Food Security, Food Sustainability, Local Food availability

“…if you ain’t a gardener, you ain’t gangsta.”


Food deserts. Perhaps you’ve heard of them. South Central Los Angeles is one big food desert. What is a food desert? It’s a place where you have lower to lowest incomes, fast food outlets everywhere and a not a fresh fruit or vegetable in sight. Ron Finley lives in South Central. He is an artist and, obviously, a big idea guy. He started using city land to grow food and his story is awesome. Here is his TED talk from this past February.

I’m thinking now about how to make gardening more gangsta. We need more local produce. That is becoming clear in my research. We need more to increase supply to meet the growing demand, more to increase competition and keep prices realistic. A challenge I’ve discovered is to how to make it sustainable to be a farmer. If farmers can’t earn a decent living, we won’t have any farmers. How do we balance that decent living with food prices that average people can pay?

“Funny thing about sustainability is that it has to be sustainable.”

Urban farming is a huge piece of the puzzle. It grows food that is accessible to those who need it, often at no cost to them. It teaches youth about where food comes from and what it takes to make it happen. As Ron says, “if a kid grows kale, he eats kale”. I love what Ron is doing. Fresh Roots and Sole Food Street Farm are doing similar things in Vancouver.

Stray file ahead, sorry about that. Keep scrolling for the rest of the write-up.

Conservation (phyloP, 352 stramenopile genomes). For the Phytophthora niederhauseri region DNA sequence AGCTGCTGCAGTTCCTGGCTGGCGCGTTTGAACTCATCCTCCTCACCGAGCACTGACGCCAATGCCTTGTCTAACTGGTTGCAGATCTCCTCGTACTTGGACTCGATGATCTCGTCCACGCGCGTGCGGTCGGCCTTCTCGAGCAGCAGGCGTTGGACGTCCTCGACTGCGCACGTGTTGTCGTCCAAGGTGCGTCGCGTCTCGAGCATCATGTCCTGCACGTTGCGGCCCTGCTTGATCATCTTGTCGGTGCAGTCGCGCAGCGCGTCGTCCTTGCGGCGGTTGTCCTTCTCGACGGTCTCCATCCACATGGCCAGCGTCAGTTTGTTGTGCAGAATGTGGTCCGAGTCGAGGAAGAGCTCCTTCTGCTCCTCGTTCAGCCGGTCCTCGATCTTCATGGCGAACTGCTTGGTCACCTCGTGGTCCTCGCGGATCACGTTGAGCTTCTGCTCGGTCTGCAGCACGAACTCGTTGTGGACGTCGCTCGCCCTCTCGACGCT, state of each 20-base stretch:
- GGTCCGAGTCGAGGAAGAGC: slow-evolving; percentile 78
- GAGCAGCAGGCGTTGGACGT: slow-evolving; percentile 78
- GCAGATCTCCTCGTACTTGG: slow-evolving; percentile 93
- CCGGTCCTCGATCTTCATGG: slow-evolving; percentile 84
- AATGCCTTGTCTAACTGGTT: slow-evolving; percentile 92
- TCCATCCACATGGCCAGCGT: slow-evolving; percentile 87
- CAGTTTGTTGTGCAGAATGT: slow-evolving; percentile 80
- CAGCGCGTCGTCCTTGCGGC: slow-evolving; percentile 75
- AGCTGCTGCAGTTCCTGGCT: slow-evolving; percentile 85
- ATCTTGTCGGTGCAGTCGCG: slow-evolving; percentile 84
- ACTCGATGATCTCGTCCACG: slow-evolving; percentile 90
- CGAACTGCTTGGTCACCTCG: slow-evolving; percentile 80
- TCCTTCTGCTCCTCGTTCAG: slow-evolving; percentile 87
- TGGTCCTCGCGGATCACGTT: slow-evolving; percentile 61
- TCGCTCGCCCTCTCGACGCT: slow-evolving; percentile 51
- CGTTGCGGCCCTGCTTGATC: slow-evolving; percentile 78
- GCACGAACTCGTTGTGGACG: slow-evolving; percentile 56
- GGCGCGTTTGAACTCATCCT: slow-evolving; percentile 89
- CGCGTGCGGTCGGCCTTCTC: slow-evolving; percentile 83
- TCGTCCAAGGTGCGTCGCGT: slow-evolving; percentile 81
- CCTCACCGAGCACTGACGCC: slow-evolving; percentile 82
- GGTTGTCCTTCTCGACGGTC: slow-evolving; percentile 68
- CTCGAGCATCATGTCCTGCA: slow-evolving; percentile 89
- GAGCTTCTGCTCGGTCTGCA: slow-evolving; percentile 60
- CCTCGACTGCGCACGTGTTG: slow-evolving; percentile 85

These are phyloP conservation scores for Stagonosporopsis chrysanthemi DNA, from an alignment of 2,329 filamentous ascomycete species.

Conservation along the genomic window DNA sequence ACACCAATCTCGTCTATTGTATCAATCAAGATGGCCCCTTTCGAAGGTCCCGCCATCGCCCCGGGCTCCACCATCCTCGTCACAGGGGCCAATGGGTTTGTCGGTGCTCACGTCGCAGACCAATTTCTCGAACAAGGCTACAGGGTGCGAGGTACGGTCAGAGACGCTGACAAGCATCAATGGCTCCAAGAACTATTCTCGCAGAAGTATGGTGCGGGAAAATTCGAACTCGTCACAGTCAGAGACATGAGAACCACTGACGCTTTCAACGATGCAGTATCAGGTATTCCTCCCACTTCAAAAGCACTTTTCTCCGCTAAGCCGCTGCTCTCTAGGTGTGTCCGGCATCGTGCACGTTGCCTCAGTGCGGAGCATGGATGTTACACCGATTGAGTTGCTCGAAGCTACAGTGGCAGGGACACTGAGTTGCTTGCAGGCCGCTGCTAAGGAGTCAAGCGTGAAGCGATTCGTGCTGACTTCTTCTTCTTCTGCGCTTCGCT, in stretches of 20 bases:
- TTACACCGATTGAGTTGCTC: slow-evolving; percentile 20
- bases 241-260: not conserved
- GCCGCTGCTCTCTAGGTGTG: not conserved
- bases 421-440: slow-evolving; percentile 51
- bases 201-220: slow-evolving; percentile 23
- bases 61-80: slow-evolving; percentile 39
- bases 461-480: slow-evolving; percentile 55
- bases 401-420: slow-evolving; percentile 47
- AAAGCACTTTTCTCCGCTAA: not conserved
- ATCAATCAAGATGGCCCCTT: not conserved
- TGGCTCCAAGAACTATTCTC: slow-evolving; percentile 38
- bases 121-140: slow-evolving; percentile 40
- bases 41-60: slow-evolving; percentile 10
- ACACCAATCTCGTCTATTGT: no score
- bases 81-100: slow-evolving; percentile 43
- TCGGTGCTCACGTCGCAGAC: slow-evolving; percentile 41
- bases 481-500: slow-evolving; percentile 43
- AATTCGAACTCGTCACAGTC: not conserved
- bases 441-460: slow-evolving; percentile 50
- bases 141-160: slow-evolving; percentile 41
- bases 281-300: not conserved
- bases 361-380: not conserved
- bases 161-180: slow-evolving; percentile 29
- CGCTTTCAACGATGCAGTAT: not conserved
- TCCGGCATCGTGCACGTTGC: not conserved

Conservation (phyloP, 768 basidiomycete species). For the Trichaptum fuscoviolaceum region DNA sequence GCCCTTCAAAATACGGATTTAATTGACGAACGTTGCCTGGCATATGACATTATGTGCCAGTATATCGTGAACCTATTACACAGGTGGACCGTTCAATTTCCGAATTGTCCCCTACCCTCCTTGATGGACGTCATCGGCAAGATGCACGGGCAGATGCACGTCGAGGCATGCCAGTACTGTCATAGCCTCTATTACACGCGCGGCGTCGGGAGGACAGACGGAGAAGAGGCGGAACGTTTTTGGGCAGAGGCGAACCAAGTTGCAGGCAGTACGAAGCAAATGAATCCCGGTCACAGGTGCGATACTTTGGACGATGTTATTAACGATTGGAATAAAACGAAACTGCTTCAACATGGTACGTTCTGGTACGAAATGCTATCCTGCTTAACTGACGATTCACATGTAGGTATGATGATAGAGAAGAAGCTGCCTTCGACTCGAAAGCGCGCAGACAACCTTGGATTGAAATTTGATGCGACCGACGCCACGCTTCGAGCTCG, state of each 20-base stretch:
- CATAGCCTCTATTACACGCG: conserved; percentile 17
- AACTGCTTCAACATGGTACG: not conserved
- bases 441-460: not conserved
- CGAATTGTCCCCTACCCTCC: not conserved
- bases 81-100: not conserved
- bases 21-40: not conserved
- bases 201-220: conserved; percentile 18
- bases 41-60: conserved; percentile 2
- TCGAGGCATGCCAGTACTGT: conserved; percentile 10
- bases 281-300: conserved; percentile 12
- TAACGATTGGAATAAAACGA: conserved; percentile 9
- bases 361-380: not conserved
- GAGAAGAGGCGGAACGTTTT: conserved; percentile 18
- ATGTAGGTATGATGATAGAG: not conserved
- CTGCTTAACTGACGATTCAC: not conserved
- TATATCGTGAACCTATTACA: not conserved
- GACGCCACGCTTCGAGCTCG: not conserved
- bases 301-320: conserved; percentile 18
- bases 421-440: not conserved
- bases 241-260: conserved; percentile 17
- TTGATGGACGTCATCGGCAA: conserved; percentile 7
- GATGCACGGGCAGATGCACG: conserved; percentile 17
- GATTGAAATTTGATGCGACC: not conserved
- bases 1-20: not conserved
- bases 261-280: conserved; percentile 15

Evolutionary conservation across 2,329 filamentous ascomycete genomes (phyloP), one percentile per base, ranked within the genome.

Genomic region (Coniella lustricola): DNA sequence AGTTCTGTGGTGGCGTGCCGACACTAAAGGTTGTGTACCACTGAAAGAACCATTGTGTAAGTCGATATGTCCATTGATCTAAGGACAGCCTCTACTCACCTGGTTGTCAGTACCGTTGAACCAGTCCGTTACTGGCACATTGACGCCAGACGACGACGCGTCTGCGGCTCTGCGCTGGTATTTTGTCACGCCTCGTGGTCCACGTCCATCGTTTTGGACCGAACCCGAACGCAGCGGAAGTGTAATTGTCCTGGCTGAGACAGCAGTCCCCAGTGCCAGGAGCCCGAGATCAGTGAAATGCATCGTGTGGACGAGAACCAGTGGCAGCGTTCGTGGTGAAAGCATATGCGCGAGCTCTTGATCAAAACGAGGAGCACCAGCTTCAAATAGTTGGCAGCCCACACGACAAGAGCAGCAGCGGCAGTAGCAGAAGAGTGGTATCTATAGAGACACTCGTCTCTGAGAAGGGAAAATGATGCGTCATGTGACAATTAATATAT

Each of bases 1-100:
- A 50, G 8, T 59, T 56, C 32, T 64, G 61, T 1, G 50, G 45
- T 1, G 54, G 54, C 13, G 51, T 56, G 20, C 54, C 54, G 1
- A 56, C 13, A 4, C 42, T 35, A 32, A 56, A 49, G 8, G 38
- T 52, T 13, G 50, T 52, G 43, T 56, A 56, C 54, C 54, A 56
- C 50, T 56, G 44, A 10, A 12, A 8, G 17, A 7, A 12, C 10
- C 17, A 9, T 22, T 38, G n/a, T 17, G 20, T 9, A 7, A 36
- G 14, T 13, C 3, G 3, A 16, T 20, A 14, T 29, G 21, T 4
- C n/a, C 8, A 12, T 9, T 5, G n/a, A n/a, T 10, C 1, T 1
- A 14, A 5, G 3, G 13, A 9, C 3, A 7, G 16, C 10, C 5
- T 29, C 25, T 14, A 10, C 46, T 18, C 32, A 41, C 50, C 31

Food security is what we call a “wicked problem”. It is like a hydra with whipping tentacles everywhere. It will take people like Ron Finley; Ilana Labow and Marc Shutzbank from Fresh Roots; and Michael Ableman and Seann J Dory from Sole Foods to contribute to slaying this beast. I hope to add my shovel to the battle.

Food Security, Food Sustainability, Local Food availability

Eat Your Own!

Ilana Labow and Marc Schutzbank are such an inspiration! They know about the hidden connections between the things we consume and the people who provide them. They have personally been in places like the Congo — home of the longest running war in history and where violence and rape are the norm — where the metals that run our phones and other gadgets are mined. They shed light on the farms in North America where the workers are unfairly paid and work in poor conditions. Marc says,

“We can change the way the world functions by changing the way we eat.”

There is a ripple effect in every choice we make as consumers. When 74% of students in a survey didn’t know that tortilla chips contained corn, we need to better understand what is in our food and where it comes from. Locally grown food brings the chain of production down to a human scale and allows us to see exactly how what we consume is produced.

Ilana and Marc are Co-Directors of Fresh Roots Urban Farm Society. They have created urban school farms in Vancouver with the help of VanCity and many, many hands. They have created neighbourhood food assets in the places that most need them in the city. They have helped create living classrooms and awareness of where our food comes from.

I invite you to watch the first 30 minutes or so of this video where Ilana and Marc speak at Creative Mornings Vancouver. They are such inspiring leaders and I thank them for helping to inspire me. (And thanks to Mark Busse for his incredible energy in making events like this happen!)